Fantasy Football Draft Strategy: Best tips, advice for dominating your 2021 snake draft

When it comes to drafting a strong fantasy football team, you want to be well prepared to kill the snake — snake draft, that is. Between the pick you get in the lottery, who’s all playing in your league, and the depth of offensive skill talent in the NFL, it’s not just preseason rankings and sleeper lists that are different from one year to the next. All the tips and strategy advice you’ve noted on your cheat sheets in the past need to be reevaluated for 2021.

Of course, nothing changes the fact you should be in a position to dominate the draft from the first round to the last. If you do the right amount of studying and practicing, you shoud give yourself a chance to finish in the money.

You should also lean on all the help and resources available to you, from player rankings to more in-depth analysis pieces to Fantasy Pros’ fully customizable mock draft simulator. Here’s one more: A comprehensive, step-by-step draft strategy guide breaking down how you can get to that desired domination.

Quarterback | Running back | Wide receiver | Tight end | D/ST | Kicker | Top 200

2021 Fantasy Football Draft Strategy Advice, Tips

Start with a five-round plan of attack

The one thing you do know going into a 12-team fantasy football draft is that you will end up with five of the top-60 picks. Once you draw a selection between No. 1 and No. 12, it’s easy to think too much about that first pick and not about the other core-four picks that follow. In most leagues, these are the players who should consistently make up at least half of your weekly starters.

A no-brainer first-round pick of an RB1 or WR1 means little if you don’t back him up with a bevy of support. Participate in mock drafts with your pick and league specifics to know what combinations of talent you can get so when you’re on the clock for real, you know your best options and how you can audible if a pick doesn’t fall as you expected.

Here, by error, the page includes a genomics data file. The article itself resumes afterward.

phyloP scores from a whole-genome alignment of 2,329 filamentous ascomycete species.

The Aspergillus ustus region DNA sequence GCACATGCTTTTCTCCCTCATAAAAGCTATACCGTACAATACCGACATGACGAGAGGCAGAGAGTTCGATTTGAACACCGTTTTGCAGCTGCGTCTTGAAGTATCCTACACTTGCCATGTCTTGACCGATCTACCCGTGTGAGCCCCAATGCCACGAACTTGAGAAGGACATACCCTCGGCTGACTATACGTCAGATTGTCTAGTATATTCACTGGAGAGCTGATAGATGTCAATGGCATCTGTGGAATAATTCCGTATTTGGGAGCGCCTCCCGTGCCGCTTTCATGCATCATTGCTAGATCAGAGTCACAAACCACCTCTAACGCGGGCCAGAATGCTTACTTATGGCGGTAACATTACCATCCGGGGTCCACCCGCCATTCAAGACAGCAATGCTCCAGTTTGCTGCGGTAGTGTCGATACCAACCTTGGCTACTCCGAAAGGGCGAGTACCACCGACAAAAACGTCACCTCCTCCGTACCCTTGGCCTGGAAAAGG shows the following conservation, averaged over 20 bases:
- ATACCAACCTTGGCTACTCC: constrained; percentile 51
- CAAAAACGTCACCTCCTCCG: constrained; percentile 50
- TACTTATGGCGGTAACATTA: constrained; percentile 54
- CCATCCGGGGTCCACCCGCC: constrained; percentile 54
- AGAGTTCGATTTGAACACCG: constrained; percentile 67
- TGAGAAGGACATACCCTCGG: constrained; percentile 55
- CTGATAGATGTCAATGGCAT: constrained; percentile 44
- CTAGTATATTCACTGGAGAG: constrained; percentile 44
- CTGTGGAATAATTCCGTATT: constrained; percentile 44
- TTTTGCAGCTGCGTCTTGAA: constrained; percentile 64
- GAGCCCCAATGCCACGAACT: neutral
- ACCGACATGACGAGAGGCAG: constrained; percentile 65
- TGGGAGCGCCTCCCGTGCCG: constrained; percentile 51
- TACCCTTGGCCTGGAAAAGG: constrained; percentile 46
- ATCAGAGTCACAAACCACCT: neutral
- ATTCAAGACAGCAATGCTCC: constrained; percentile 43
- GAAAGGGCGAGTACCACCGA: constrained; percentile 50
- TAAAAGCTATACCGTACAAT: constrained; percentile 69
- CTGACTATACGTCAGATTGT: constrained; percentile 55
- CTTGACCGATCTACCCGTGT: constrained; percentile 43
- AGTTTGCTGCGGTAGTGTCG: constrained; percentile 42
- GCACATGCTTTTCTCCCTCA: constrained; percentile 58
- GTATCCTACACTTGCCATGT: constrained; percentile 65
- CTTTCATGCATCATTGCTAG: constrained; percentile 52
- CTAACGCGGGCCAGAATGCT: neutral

This is the fantasy football version of your opening drive, and whoever scripts their first series the best usually ends up having the most success all season long.

Quarterback | Running back | Wide receiver | Tight end | D/ST | Kicker | Top 200

Go early and often with running backs

Running backs are back in a major way in fantasy football. The truth is, they never went anywhere.

Like with every position, talent reigns, but volume is just as important. Considering your league’s format — standard vs. PPR-leaning — is valuable, in the end, you’re looking for the best bottom-line production with scrimmage yards and TDs.

Looking at the top running back tier this season, the workhorses are varied. Christian McCaffrey and Alvin Kamara do a lot with receiving, while Dalvin Cook and Derrick Henry deliver more with rushing and scoring. In the era of committees, you should consider backs who get at least 17-20 touches per game.

In your RB1-RB2 combination, you should have one dependable, often explosive back and one consistent, complementary one. If you are required to start just two, you should draft five or six among your 17 total players. If you have a flex position, having up to seven backs would be acceptable.

The key to your backups is diversifying your portfolio. Draft some who have well-defined roles for early in the season and some who have massive upside for the second half. Later, make sure you try to land whatever insurance you can, handcuffing your top backs or even someone else’s, depending on the injury history of said backs atop a team’s depth chart.

There are a few durable rushers at the top, but there tends to be a lot of attrition tied to both fading veterans and injuries. Make sure you have enough hedged bets and lottery tickets when it’s time to scratch them.

Quarterback | Running back | Wide receiver | Tight end | D/ST

Get at least one elite wide receiver

The best running backs might seem to have the ultimate relevancy in fantasy football, but the league’s passing boom has brought standout wideouts to a whole new level. Studs such as Davante Adams, Tyreek Hill, Stefon Diggs, and DeAndre Hopkins are so good catching passes from top-level quarterbacks that they serve as surer things than most running backs. They obviously carry more top-24 weight in PPR-leaning leagues, but they are also standard stars.